The quest to find the perfect flour blend for the gluten free paratha has been a challenging one. However, I think I finally have one that fits the bill. I have mixed a variety of gluten free flours to accomplish this feat. One of the staples of my gluten free kitchen is the King Arthur Gluten Free multi-purpose flour blend. I have not tried other blends in this recipe as I almost exclusively use the King Arthur blend in my kitchen. I like the convenience of the product and I don't always have time to mix my own since there are so many other things to do in life.
The Aloo Paratha was probably the one Pakistani food that my son missed the most when he went gluten free. So finding an alternative that tasted, smelled, and looked like the original was almost essential. I think my husband enjoyed eating the first one after so many years as well. The recipe looks long but it is actually quite easy to assemble and the masala will keep in an air tight container if you make extra for the next time.
This is one of the few times you will see that the flours are not spooned into the cup or weighed for the recipe. Just take a measuring cup and dip it into the bag and measure out one cup each of:
King Arthur Gluten Free Multi-Purpose Flour
1/4 cup sweet rice flour
1 3/4 tsp. xanthan gum
1/2 tsp. salt
2 tbsp. olive oil
Around 1 3/4 cup cold water
Mix all dry ingredients and oil in mixer till blended then begin to add in the water a little at a time. The dough will adhere to the paddle of the mixer during mixing and you will need to push it off to add additional quantities of water. Mix until the dough appears smooth and all the dough adheres to the beater. (The dough will still be slightly tacky when handled). Divide into 8 palm sized balls and cover with a damp paper towel while preparing the stuffing.
The stuffing is quite simple to make. I use instant dry potatoes since I have discovered that the moisture content of regular potatoes is enough to make the gluten free dough fall apart during the process of filling and pressing. You want the potatoes to be damp and adhere slightly together but not too wet.
1 cup dry instant potatoes
1 cup hot water
2 tsp. vegetable masala
1 to 2 tsp. chaat masala (I suggest 2 tsp. for a salty and spicier taste)
2 tbsp. chopped cilantro, if desired
Mix all ingredients together and allow to cool slightly.
Masala recipes are located at the end of the post.
To make the paratha, take the ball of dough and flatten into a disc, place about a tablespoon of the filling in the center of the disc and pinch the sides together around the filling so that you have a football shape.
Roll the dough gently into a ball shape and place in the middle of the tortilla press which has been lined with a plastic bag sprayed with cooking spray. I use a plastic bread bag with two of the sides cut so it is like a book, with the fold towards the hinge of the press and spray the inside with the cooking spray. This makes handling the dough easier since gluten free dough tends to fall apart when handled. Then place the dough in the center of the tortilla press and flatten into a disc about the size of the press. Then remove and use a rolling pin to roll out the dough to a slightly larger size making sure the dough has been rolled evenly in thickness. If some of the potato filling comes through the dough, don't worry, you will still get good results.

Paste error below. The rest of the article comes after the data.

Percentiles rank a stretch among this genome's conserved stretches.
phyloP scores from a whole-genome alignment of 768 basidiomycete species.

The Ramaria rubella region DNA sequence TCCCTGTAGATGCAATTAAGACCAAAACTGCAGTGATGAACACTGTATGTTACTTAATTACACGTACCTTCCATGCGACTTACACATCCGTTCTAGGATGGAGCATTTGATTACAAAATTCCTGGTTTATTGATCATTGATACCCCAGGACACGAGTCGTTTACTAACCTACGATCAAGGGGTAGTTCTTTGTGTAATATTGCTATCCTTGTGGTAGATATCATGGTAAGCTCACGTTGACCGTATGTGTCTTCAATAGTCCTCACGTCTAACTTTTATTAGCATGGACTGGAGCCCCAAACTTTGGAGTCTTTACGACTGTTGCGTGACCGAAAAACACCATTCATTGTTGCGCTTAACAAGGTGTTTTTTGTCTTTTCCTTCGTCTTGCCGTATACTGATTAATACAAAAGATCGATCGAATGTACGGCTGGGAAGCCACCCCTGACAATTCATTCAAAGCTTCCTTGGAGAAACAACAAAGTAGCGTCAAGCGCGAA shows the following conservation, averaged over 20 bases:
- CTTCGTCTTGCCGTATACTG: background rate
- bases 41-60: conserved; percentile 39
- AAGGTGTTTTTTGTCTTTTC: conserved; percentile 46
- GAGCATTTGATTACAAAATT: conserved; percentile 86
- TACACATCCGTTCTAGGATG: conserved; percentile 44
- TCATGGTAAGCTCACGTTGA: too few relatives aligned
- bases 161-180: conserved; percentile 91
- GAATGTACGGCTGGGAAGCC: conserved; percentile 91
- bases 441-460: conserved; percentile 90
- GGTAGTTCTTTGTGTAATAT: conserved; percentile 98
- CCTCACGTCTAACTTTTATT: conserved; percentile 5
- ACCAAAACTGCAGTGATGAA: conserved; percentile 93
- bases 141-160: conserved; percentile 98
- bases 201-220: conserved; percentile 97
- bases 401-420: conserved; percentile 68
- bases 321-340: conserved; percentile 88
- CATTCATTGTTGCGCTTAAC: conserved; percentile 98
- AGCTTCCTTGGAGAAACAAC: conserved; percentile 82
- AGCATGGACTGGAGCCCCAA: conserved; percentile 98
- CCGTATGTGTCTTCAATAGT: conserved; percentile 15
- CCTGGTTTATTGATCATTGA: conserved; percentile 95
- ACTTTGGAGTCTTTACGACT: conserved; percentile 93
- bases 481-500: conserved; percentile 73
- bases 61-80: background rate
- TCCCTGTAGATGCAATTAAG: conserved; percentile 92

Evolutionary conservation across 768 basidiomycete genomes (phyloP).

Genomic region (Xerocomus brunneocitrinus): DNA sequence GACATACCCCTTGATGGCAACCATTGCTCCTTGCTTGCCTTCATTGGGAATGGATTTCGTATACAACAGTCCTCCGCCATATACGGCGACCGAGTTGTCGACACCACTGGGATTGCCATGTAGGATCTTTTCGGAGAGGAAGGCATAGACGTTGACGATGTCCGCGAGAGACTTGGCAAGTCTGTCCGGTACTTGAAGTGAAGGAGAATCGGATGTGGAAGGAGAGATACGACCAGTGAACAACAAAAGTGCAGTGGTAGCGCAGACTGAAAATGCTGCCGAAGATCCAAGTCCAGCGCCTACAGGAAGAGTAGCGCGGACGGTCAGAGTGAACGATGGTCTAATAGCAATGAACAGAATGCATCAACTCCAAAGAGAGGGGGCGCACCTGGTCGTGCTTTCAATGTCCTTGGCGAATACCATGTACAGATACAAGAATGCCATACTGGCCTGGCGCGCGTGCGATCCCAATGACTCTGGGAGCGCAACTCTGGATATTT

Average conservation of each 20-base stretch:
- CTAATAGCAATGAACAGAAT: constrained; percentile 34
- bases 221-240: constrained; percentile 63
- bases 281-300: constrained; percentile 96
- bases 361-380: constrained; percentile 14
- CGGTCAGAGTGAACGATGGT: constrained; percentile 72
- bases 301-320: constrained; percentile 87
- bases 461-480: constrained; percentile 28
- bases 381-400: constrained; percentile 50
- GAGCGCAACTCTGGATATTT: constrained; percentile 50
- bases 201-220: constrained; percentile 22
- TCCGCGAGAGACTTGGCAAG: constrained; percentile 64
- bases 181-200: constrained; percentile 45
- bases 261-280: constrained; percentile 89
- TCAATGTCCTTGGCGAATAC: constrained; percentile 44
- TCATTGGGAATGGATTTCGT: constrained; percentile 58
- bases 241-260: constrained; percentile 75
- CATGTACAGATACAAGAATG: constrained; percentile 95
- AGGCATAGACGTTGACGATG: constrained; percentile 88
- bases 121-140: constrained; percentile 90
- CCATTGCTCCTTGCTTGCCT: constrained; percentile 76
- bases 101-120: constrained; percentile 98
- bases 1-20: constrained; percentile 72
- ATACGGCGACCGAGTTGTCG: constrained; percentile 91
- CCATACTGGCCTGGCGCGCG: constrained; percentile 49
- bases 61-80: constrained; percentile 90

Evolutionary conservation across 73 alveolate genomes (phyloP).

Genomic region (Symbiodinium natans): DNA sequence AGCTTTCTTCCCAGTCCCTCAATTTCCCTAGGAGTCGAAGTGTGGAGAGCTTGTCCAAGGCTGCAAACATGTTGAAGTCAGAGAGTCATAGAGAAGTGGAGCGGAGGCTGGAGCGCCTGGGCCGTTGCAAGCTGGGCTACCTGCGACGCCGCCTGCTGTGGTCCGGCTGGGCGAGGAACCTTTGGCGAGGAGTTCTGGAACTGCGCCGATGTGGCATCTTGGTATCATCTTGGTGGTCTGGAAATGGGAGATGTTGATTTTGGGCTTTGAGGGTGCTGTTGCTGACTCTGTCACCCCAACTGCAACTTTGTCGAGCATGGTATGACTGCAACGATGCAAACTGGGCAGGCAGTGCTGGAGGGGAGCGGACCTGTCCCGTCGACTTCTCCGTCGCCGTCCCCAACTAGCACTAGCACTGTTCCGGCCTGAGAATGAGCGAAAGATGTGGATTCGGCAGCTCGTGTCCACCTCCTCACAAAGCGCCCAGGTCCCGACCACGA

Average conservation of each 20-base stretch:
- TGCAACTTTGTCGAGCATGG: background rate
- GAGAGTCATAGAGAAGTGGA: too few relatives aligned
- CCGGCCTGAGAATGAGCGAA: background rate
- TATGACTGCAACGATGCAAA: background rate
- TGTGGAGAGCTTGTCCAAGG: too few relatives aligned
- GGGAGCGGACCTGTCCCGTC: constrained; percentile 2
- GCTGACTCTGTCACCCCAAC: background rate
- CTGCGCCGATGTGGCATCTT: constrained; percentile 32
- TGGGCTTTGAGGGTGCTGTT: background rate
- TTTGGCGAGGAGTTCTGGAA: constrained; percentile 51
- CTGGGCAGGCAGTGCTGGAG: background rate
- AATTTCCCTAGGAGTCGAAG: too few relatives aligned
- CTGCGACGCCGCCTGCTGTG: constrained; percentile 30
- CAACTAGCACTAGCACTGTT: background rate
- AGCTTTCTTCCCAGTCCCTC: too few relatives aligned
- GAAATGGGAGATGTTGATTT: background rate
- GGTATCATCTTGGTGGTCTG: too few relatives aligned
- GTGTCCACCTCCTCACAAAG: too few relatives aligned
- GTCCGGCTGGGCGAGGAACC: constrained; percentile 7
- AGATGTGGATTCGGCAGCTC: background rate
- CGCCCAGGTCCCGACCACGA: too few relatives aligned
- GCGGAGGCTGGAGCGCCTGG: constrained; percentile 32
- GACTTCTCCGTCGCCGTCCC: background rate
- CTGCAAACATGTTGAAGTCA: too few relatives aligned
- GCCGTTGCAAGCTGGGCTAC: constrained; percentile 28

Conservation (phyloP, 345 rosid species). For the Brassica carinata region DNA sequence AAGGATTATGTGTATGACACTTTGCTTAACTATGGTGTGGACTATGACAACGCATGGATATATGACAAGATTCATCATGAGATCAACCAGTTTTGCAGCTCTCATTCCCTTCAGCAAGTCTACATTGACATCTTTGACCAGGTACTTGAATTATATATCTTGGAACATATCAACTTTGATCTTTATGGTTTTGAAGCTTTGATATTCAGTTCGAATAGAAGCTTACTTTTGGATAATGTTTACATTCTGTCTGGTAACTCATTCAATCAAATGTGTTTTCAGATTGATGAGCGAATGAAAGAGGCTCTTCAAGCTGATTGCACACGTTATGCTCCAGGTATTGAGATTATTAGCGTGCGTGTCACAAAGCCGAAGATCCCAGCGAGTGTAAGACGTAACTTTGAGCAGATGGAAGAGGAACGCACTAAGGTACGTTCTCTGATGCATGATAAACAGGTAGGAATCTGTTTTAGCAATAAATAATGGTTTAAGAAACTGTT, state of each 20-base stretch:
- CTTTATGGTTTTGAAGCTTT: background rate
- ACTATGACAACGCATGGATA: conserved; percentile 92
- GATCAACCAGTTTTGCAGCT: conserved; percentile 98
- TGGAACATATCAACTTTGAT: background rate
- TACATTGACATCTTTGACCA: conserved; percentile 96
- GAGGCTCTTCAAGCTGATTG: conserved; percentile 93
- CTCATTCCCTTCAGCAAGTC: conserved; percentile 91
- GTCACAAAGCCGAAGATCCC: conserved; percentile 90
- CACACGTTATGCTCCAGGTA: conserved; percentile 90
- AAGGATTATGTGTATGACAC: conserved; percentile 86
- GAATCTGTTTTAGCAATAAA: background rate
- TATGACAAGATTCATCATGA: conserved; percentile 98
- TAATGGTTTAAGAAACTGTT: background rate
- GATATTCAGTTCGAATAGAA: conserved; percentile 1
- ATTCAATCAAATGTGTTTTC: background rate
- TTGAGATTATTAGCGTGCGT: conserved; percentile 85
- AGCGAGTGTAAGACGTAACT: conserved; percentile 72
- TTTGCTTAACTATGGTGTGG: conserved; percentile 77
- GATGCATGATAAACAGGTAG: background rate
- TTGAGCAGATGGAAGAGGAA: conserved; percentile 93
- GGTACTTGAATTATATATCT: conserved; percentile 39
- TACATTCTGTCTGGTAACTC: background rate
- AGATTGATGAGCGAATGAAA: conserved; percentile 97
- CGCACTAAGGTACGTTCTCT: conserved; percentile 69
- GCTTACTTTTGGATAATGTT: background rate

The next step is to gently peel back the plastic and lay the paratha onto your hand and then onto a tava or crepe pan for frying. Place a small quantity of olive oil on the skillet on medium heat and cook till it begins to brown and then flip and repeat on the other side. The paratha will have nice golden brown spots on both sides when you are done cooking them and if you are lucky, a nice gentle puff of steam to balloon the paratha. Once you get use to the technique, you will be able to prepare one while the other one is cooking and the cooking process will go very fast.
Tearing open the Aloo Paratha will reveal the hidden stuffing:
There are many different Chaat and vegetable masala recipes that can be used for the paratha. If you have a favorite, then use that masala. You can also use one of the commercially prepared spice mixes if you are able to find one. Most are not certified as Gluten Free and I am reluctant to purchase them since they are usually imported and not subjected to labeling requirements. There are a few companies, mostly British based, which are beginning to produce gluten free Indian spice mixes and if you are lucky enough to have access to one of these, then please feel free to substitute.
Do not let the fact that you do not have all the listed spices stop you from making this recipe. Even a simple combination of roasted cumin seeds, cayenne pepper, salt and fresh coriander will taste good in an Aloo Paratha. Let your taste buds be your guide.
1 tbsp. cumin seeds, roasted
1 tsp. coriander seeds, roasted
1/2 tsp. fennel seeds, roasted
1 1/2 tbsp. mango powder
1 tbsp. black salt
1/2 tsp. black pepper
1 tsp. garam masala
1/2 tsp. ground ginger
3/4 tsp. ajwain seeds
1/4 tsp. dried crushed mint
1/2 tsp. cayenne pepper
1/2 tsp. turmeric
Place all spices in spice grinder and blend to powder form. Store masala in air tight container.
2 tsp. dried methi leaves
4 bay leaves
4 whole green cardomen pods
2 tsp. cumin seeds, roasted
2 tsp. coriander seeds
2 tsp. cayenne pepper
2 tsp. turmeric powder
1/2 tsp. paprika
1/4 tsp. black pepper
Grind to powder in spice grinder. Store masala in air tight container.